These are the common ECG terminologies with which clinical cardiology is being practiced over the years .In this era of instant interventions the exact meaning for these terms may not matter much for many of us.Still , Ischemia could denote a more benign connotation , while injury suggests an emergency (like an accident) .Of course , this is a dangerous way of defining them. Still, there may not be an entity called “chronic injury”. while chronic ischemia is all too common.
Logistically , both could mean the same (except the perception) and related to the intensity of the index reduction in blood supply to the varying thickness of myocardium.While injury is diagnosed by ST segment elevation , ischemia is diagnosed by ST depression or T inversion.
No, its wrong , come again please ,
Shall we say . . . most injures are ST elevating while most ischemia are ST depressing , but still injuries can be ST depressing as well. We know Ischemia can be sub-endocardial , transmural or rarely sub-epicardial ,while injury can either be sub-endocardial or subepicardial (Rarely transmural ?)
Can you refine it ?
Only subepicardial ischemia(Injury) elevates ST segment while sub endocardial ischemia depress it.The leads facing the affected subendocardial and epicardial surface will determine whether its going to be ST elevation or depression .
Does the opposing sub-endocardial and sub-epicardial forces negate or cancel out ? If so what is the status of reciprocal ST depression in STEMI if remote ischemia occurs in sub-endocardial or sub-epicardial zones ? Can there be reciprocal ST elevation for primary ST depressive forces ?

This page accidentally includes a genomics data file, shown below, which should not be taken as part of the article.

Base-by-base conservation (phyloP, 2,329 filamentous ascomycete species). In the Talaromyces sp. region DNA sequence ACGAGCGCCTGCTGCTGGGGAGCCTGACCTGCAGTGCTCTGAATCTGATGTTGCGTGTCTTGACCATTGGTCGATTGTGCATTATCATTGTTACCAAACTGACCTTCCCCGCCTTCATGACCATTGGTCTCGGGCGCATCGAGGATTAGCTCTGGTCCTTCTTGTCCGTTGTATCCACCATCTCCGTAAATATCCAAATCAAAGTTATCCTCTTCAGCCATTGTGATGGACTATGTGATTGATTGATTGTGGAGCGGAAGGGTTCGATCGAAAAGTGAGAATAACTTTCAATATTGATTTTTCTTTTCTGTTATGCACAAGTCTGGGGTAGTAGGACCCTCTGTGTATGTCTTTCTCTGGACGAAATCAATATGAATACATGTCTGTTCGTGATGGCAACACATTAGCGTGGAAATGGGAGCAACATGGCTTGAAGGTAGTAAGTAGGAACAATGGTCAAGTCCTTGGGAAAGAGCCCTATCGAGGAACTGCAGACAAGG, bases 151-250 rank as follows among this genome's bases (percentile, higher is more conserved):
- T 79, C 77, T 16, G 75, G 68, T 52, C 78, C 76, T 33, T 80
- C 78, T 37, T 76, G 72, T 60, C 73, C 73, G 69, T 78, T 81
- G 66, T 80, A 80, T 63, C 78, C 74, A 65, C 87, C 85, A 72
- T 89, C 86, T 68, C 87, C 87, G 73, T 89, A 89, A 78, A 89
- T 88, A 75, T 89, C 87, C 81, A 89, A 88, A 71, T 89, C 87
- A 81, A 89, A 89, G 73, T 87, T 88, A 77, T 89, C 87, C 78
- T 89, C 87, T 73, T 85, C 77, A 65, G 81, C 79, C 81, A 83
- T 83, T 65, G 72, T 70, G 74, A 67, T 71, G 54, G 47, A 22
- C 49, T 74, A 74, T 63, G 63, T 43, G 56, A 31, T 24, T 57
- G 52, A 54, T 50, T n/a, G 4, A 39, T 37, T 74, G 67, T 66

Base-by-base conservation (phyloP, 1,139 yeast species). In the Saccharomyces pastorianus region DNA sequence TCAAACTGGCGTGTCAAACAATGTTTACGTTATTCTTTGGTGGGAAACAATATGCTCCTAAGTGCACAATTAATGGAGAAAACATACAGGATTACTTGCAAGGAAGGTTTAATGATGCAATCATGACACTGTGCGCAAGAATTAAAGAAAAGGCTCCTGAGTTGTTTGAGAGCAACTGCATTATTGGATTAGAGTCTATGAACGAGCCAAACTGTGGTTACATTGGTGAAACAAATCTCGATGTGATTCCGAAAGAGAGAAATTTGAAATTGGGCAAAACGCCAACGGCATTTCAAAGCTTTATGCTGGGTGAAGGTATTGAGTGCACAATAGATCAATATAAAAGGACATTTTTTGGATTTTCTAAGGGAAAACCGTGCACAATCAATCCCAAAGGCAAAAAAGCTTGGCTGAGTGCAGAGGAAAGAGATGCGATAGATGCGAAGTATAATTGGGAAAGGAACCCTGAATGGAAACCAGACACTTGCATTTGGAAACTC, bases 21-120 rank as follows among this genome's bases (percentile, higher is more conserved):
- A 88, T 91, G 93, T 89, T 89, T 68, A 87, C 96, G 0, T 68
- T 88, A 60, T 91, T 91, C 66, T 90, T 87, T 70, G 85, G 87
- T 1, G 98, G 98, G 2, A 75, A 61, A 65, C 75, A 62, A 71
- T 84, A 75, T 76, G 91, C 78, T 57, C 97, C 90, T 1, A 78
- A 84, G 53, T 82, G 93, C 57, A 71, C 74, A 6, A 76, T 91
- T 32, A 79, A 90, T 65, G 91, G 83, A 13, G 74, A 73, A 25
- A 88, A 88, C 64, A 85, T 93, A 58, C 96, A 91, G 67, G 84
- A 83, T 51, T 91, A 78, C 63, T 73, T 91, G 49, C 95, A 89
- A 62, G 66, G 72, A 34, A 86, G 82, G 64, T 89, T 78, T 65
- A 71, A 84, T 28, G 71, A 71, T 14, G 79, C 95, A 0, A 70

If ischemia and Injury are to be defined only with reference to ST segment , which area of myocardium is linked to critical T wave ischemia (Both Tall T and dynamic Wellens type T )
Still more , If Injury is represented by ST elevation, then what represents infarct ?
ST elevation in acute MI-STEMI is actually due to transmural* injury while infarct is represented by Q waves in strict sense.In that case not all acute STEMIs are not true Infarcts.Thats why many STEMI can get totally aborted with zero LV dysfunction and negligible enzyme release. (Should we call these as Non Infarct STEMIs ?)
*Though STEMI results in transmural ischemia , it is the sub-epicardial zone of injury that elevates the ST segment. This implies any degree of subepicardial injury is suffice to elevate ST segment (eg pericarditis) and transmurality of ischemia is not mandatory.
What is reversible vs irreversible Injury ?
If irreversible injury is equivalent to infarct , reversible injury is same as ischemia ? (Whats the histopathological correlates , Cell swelling, mitochondrial / nuclear death .(We know , enzyme release are linked to cell death even in chronic stable angina )
Where is the epicardium for the IVS ?
Most ACS involve interventricular septum .In this case does septum has any defined sub-epicardium or endocardium? How does septal STEMI forces behave with reference to partial or full thickness septal infarct ?
Acute Ischemia and injury can mean “one and the same thing” or “totally different” entities depending upon the totality of obstruction within the coronaries and sparing of sub epicardial zones of myocardium. In my view , any acute ischemia can be labeled as injury.Bifurcating ACS into STEMI and NSTEMI has largely removed the embarrassment of these entities .
Forget the basic science , electro-physiological concepts can wait.Lets live in a realistic world. Get to know the underlying lesion . What can be done for it ? Go ahead , wheel your patient to cath lab . Alert the staff .Be pragmatic ,make sure your patient has sufficient insurance coverage to open up all his blocks ! That’s it !
The intention is not to confuse the readers.Only to make us realise ,the gap in basic science is “huge and wide” which I hope is filled up by the generation next !
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